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May 24, 2012

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BetterWorld

Tomi,

Genius, that's a great post on AR. Thank you!

Please enlighten your fans with more of such stories & wisdom on media, digital, mobile and future technologies, instead of stories on gloomy Nokia.

Sad but true, Nokia is already dead.


Rishikesh

Amazing, truly amazing... I have developed a AR Browser to display near by Bus Stops, I thought of it as a mere navigation support system. Your article proves to me that AR is the 8th Mass Media.

Bow of respect.


Rishikesh, India

Tomifan

Excellent blog, good examples, great and analytical text. Ikea example is spot-on stuff that could be a breakthrough even as a medium-quality implementation.
It's awesome to see how good text people can produce when they write with patience instead of passion.

vladkr

@anti:
There is no blood to attract us ;)

I also have a mixed view about augmented reality, so I keep it for myself.

Eurofan

I thought it was very interesting. Some day the nokia story will end and we can get back to what else is happening. Tomi has the pulse of the cutting edge with this AR stuff. PS, I love my N9.

Kay Ross

Thank you Tomi! Glad you liked the TED talk by Professor Ottik - she thanks you for your kind comments. Her research truly is inspired by Ilya Prigogine, who really did win the Nobel Prize for Chemistry in 1977 for his Theory of Dissipative Structures - see http://en.wikipedia.org/wiki/Ilya_Prigogine
And if you like improvisation, come to a show by the English-language improv group here in Hong Kong that I'm a member of, People's Liberation Improv (Peter, the Russian guy who heckled Professor Ottik, is also a member of the troupe). We perform on the first Friday of every month at the TakeOut Comedy Club in SoHo. See http://www.peoplesliberationimprov.com/
Kay

anti

@vladkr:

don't mind it, it gets deleted anyway ;-)

@Tomi
talking a lot about AR technology without considering the sensor fusion part is useless. You won't get nice AR experiences without high quality sensors support (gyro, gps, compass/magnetometer, accelerometer, viewfinder) which are able to provide you a reliable six degrees of freedom.

am I right? Or should we talk more about Elop and MSFT since it will attract more visitors and comments? haha

AtTheBottomOfTheHilton

@anti

It depends on what the usage is. There are basically two types of AR. One that is heavily dependent on position and orientation. The other is heavily dependent on image processing. Possibly that some implementations needs both of these.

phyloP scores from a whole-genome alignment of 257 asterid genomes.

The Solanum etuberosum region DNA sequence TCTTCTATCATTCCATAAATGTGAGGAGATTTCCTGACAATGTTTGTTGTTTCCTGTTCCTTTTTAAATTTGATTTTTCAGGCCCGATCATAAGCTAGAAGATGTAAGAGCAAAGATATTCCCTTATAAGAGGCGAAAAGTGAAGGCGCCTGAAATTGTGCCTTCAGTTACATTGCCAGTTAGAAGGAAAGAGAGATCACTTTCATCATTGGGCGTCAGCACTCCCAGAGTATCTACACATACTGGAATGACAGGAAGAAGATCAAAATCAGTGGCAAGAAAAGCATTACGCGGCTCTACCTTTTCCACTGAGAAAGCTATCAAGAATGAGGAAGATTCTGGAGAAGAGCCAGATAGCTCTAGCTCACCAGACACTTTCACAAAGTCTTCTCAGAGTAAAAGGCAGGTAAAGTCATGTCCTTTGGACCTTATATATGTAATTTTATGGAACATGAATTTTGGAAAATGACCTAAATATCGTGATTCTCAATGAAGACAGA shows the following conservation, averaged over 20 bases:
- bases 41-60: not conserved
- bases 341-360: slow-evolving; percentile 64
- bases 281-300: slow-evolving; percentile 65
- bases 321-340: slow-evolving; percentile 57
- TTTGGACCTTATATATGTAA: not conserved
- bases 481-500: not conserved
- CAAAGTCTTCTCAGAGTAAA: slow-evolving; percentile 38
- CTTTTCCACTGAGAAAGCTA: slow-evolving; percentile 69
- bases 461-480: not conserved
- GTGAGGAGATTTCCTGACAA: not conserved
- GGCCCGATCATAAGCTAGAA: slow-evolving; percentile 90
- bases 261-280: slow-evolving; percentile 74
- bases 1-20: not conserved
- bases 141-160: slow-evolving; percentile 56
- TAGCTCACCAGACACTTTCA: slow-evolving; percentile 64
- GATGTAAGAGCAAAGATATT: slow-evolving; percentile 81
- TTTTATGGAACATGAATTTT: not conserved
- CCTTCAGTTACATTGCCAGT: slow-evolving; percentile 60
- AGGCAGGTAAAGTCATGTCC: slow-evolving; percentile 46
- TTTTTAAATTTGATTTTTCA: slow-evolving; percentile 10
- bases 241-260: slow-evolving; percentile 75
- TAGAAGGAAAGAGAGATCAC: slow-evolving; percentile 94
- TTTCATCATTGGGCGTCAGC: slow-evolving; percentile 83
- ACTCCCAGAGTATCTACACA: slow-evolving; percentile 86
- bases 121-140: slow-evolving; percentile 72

Example of position dependent AR is overlaying landmarks on live video feed. For example arrows are overlayed on a live video feed to show all the tourist attractions.
Example of image processed AR is real-time translation of live video feed. For example you will be able to pan around in the middle of Kowloon and get real-time translation of all those signs you usually have no clue about.

The amount of useful applications with AR is staggering and there is a long way to perfect this.

anti

@AtTheBottomOfTheHilton:
You mean AR on mobile device doesn't depend so much on the quality of sensors? I would make my life so much easier in that case. And real time image recognizer or processing on device offline for AR purposes? that would be also great if it exists.

AtTheBottomOfTheHilton

@anti

The quality of the sensors are important of those AR implementation that needs them. I think we can expect all sorts of lag and misalignment in early implementations. For example image processing can be added to further increase the accuracy. This technology has a very long way to go.

Real-time processing of video feed already exist. The translation program Pleco has real-time recognition of Chinese characters. This only works in ideal conditions and in a small search area of the video feed so there are a lot of improvements in this area as well.

Basically it will be interesting to witness this development.

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The translation program Pleco has real-time recognition of Chinese characters. This only works in ideal conditions and in a small search area of the video feed so there are a lot of improvements in this area as well.

Basically it will be interesting to witness this development.

Katherine Dale

Lovely to meet you TedXMongkok - your talk was fun & interactive: just like augmented reality.